Makar Sankranti 2023: 10 Traditional Foods To Have This Makar Sankranti

This Makar Sankranti, embrace these authentic foods that are perfect for the winter and the harvest festival.

Published On Jan 11, 2022 | Updated On Mar 08, 2024


Sankranti in Karnataka, Andhra Pradesh and Telangana; Poush Sankranti in West Bengal; Uttarayan in Gujarat; Pongal in Tamil Nadu; Lohri and Magi in Punjab; Magh Bihu in Assam… come January, and it is time for Makar Sankranti—a festival that is celebrated across multiple states in India. Arguably one of the most significant harvest festivals in the country, Makar Sankranti marks the movement of the sun to the Makara raashi (Capricorn zodiac). Celebrated over two days this year, January 14-15, 2023, due to differences in the Hindu calendar, Makar Sankranti officially marks the end of the winter, and the advent of spring and longer days to come. Most importantly it celebrates the end of a successful harvest season and the beginning of a new one.  

Sankranti is intrinsically associated with a number of traditions and customs. According to mythology, it was on this day that Lord Surya (the Sun God) visited his son Shani. This visit marked the long-pending reconciliation between both Gods. Hence, it is on this day that people bond with family and friends, distribute the auspicious mixture of sesame seeds and jaggery, and wish each other good.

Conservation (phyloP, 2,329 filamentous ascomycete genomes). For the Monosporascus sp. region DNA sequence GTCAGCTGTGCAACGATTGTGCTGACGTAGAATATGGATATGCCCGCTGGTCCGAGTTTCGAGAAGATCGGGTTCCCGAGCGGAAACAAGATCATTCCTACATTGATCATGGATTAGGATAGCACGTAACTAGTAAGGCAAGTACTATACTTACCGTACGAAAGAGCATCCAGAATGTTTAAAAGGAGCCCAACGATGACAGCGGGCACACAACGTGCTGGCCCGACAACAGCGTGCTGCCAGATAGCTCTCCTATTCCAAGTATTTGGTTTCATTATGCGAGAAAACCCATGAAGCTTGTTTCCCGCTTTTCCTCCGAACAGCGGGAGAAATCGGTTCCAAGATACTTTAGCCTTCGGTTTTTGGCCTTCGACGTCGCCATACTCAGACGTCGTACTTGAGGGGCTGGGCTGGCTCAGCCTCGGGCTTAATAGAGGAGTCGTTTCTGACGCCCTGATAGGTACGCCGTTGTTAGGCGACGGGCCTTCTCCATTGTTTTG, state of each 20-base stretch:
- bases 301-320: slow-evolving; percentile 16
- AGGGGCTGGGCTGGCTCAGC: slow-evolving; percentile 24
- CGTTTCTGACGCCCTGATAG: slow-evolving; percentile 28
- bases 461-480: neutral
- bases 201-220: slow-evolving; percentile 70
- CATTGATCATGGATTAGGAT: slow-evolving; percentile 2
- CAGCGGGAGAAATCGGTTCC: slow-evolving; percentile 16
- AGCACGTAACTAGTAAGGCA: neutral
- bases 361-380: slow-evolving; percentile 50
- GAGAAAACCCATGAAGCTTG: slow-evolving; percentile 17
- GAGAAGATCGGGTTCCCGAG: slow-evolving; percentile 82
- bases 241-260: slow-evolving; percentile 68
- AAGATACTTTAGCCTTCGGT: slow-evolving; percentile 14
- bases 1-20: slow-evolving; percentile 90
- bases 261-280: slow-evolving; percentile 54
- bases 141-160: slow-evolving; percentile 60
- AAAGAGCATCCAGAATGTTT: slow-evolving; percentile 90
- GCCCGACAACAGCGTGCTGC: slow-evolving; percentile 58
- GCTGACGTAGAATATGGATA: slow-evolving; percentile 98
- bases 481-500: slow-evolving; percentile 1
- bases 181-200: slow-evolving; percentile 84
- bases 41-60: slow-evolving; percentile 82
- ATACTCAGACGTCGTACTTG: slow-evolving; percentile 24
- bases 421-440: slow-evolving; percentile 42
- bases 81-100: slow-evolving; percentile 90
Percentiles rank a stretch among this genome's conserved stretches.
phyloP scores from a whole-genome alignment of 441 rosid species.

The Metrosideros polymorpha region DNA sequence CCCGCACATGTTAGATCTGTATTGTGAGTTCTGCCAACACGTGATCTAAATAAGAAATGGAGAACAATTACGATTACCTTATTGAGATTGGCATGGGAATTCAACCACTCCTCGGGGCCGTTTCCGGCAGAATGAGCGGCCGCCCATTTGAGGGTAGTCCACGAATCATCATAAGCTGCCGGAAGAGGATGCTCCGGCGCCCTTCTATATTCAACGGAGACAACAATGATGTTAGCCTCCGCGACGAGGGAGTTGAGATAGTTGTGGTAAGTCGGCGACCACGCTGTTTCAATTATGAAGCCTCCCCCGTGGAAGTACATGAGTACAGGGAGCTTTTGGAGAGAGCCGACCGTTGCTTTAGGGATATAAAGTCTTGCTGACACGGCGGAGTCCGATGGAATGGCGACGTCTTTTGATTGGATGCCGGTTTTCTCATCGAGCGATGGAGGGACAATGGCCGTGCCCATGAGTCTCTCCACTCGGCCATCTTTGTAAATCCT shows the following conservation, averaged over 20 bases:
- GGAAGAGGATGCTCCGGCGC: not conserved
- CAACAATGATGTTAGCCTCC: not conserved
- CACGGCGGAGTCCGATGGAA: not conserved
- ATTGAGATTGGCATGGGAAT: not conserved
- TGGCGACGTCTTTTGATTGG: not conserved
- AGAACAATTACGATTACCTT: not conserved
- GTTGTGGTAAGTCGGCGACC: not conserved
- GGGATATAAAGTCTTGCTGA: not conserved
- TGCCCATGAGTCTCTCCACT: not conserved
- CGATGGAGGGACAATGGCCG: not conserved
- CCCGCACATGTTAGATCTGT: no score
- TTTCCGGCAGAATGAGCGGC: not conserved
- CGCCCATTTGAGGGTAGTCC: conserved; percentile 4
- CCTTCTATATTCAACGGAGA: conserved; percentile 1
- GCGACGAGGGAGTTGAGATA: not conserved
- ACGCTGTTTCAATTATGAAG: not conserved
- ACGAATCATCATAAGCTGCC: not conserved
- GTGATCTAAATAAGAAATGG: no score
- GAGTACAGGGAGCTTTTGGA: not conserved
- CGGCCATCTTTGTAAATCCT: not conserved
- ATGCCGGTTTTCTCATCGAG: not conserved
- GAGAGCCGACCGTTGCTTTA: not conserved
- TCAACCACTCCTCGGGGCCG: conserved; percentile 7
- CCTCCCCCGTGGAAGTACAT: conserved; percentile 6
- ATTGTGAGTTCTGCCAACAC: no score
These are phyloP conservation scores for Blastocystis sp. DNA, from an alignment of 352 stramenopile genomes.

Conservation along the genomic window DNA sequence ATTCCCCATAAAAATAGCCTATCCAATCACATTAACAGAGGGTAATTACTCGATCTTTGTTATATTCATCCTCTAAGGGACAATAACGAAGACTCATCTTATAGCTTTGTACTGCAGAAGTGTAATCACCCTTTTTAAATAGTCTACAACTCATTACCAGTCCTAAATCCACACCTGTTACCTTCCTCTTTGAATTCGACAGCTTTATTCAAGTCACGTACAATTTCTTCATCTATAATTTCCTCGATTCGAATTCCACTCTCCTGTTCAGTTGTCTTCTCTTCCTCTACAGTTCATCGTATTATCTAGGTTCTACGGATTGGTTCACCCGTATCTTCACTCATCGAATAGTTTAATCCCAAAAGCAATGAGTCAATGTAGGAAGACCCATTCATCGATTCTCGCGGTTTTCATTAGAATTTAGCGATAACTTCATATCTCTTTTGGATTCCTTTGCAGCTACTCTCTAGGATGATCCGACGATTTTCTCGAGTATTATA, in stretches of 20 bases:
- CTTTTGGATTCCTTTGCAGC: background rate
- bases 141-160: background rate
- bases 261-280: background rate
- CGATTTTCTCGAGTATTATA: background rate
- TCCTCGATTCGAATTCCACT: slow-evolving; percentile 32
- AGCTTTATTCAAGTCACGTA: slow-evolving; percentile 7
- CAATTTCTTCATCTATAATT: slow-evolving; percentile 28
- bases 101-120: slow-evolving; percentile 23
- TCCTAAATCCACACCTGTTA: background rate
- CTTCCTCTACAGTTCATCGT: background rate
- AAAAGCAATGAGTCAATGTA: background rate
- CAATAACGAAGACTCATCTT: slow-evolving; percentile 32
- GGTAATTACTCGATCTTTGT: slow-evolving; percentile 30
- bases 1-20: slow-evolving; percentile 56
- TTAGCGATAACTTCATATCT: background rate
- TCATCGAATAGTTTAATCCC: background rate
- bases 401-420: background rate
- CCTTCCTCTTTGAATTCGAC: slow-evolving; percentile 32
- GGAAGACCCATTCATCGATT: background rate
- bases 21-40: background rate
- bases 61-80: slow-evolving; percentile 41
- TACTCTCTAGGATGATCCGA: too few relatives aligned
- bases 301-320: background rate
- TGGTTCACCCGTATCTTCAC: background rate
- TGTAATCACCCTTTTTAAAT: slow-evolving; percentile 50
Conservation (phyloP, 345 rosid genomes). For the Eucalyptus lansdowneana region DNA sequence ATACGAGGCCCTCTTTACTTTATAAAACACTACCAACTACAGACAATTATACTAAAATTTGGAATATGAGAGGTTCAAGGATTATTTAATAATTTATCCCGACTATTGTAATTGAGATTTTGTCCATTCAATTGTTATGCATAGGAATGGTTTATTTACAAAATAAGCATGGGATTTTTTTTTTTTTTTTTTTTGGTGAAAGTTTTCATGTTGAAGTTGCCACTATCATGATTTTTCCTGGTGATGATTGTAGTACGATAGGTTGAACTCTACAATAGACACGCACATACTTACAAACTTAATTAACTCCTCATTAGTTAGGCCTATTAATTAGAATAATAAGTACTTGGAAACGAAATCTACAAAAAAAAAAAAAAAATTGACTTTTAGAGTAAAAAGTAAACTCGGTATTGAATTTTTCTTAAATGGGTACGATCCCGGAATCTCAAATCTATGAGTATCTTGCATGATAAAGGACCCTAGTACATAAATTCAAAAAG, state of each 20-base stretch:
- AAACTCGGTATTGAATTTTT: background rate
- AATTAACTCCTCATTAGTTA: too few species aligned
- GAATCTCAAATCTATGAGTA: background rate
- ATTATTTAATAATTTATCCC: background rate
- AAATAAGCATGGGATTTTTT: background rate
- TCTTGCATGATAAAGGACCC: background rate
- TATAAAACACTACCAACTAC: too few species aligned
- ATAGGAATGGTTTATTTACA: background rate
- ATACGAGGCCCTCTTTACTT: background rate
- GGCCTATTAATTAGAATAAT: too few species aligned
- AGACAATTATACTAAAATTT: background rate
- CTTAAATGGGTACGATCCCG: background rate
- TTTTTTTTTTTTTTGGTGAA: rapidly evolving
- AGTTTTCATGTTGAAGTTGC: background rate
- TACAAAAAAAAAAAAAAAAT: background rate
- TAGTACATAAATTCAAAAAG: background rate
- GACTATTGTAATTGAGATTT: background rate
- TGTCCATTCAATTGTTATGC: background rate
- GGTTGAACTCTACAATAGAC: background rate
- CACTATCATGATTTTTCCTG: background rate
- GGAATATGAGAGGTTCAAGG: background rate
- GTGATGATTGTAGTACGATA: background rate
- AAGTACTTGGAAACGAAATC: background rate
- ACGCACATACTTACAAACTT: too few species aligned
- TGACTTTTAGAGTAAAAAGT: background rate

Lohri in the North and Bhogi in the South is celebrated a day prior to the festival by making a bonfire wherein old objects are discarded and burnt.  In many states, prayers are offered to the Sun God and people take a dip in the holy rivers like the Ganges and Yamuna. Houses are decorated with kolam (rangoli) and most people celebrate by wearing new clothes and flying kites. It is a celebration of positivity, hope, and abundance.  

And when it comes to festivals no celebration is complete without the mention of scrumptious food that goes with it. Makar Sankranti is no different—it is a time to savour some delectable delicacies made from the fresh harvest. Foods like newly-harvested rice, jaggery, sesame seeds, sugarcane and vegetables like hyacinth beans, sweet pumpkin etc. are synonymous with this auspicious day. 

Here is a look at 10 traditional dishes prepared for Makar Sankranti across India: